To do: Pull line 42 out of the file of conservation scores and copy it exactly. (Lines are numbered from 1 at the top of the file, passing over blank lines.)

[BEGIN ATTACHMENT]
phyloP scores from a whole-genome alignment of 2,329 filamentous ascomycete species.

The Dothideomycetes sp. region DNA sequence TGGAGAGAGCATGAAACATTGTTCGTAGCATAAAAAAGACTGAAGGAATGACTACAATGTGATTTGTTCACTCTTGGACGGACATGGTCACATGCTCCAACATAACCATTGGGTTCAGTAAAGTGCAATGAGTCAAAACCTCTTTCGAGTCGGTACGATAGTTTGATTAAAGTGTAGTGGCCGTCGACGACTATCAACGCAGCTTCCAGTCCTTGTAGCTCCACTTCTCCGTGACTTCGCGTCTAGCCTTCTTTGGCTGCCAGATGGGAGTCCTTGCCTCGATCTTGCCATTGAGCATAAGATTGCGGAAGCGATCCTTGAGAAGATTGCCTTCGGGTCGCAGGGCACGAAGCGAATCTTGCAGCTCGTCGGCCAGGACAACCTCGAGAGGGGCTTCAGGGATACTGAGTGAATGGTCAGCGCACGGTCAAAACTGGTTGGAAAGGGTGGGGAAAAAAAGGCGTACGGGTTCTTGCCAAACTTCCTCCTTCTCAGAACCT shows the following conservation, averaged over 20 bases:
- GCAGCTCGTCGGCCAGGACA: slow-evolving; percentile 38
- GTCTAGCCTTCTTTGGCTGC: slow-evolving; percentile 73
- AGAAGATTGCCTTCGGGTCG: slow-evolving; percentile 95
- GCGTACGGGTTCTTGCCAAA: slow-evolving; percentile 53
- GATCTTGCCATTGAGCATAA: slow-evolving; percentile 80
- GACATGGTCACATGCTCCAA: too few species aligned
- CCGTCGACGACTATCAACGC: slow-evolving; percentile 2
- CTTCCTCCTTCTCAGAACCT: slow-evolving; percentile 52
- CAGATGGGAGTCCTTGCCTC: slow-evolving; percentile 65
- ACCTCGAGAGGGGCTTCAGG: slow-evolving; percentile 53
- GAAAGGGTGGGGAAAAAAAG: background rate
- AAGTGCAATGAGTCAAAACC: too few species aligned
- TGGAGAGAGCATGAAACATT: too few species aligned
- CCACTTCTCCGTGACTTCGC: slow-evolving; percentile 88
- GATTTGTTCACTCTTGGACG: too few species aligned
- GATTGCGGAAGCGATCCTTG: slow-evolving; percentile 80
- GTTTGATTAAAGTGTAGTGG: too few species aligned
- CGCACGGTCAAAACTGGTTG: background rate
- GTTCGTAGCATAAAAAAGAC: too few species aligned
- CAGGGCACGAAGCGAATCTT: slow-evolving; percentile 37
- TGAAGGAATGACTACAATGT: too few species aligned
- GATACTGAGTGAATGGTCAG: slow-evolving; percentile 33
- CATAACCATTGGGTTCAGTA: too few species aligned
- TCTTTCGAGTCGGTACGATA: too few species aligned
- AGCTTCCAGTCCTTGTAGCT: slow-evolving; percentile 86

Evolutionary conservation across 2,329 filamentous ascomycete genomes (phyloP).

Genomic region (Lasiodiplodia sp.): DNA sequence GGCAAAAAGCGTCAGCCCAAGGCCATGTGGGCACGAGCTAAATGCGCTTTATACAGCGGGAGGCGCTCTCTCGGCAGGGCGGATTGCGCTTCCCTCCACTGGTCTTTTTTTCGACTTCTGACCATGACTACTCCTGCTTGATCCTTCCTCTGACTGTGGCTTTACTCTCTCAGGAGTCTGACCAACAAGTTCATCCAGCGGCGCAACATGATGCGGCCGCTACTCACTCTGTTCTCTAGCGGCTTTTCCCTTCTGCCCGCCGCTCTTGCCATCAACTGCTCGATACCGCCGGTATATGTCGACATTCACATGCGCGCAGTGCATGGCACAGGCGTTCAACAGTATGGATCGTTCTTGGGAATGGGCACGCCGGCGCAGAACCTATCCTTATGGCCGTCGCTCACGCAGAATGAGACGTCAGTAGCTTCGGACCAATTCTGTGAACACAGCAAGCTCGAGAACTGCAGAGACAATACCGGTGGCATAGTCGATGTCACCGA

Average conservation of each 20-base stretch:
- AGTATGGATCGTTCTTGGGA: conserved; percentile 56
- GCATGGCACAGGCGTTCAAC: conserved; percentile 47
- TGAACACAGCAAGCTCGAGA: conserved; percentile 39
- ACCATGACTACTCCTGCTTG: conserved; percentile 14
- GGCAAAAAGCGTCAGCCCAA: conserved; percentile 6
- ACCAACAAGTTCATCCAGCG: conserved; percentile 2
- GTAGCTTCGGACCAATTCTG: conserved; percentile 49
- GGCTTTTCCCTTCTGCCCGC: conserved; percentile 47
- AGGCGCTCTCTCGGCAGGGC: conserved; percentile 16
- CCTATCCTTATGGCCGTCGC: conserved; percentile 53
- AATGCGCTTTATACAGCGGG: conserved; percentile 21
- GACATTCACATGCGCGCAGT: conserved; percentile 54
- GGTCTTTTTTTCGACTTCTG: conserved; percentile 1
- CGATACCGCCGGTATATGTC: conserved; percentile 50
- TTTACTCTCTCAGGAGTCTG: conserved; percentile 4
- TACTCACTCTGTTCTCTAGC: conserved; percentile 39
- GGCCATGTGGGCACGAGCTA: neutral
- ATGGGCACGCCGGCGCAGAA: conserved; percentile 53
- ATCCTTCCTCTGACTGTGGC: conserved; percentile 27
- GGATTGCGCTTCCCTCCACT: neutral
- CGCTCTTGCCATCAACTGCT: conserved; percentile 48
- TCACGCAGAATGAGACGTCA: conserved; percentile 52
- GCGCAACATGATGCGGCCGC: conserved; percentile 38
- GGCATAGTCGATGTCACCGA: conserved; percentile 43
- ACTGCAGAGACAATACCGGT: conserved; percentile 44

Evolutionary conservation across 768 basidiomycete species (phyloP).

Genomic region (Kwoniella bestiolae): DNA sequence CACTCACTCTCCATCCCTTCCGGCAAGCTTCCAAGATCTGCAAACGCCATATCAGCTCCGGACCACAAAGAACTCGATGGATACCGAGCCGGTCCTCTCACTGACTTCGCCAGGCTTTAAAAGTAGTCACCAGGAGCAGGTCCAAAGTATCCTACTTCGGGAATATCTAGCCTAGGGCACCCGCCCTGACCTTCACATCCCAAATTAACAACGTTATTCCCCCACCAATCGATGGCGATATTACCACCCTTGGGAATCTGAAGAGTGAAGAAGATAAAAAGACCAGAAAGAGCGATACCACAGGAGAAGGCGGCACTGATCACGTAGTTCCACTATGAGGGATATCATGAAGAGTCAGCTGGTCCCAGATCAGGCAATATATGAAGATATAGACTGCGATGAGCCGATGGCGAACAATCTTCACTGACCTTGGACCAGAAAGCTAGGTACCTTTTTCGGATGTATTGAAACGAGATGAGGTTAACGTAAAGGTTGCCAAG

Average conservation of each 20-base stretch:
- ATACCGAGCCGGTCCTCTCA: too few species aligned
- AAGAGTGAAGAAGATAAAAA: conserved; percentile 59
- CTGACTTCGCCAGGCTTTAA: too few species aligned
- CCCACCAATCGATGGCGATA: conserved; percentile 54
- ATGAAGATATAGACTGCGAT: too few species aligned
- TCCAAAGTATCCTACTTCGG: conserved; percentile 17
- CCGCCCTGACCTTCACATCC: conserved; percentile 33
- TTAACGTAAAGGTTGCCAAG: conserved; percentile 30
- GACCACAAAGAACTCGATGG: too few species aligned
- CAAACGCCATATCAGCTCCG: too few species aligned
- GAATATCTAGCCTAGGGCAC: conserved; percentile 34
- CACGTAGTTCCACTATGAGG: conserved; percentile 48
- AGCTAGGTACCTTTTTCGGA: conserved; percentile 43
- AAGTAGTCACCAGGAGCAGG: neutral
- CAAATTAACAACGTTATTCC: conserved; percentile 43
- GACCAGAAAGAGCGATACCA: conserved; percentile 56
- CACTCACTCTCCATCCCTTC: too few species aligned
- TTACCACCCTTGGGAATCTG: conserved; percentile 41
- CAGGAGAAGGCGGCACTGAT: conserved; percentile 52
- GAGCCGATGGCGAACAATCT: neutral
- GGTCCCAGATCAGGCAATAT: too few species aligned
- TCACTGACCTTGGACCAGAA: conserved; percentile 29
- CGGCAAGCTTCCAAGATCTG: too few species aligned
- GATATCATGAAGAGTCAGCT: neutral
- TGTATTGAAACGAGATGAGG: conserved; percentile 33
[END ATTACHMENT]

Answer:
- GACATTCACATGCGCGCAGT: conserved; percentile 54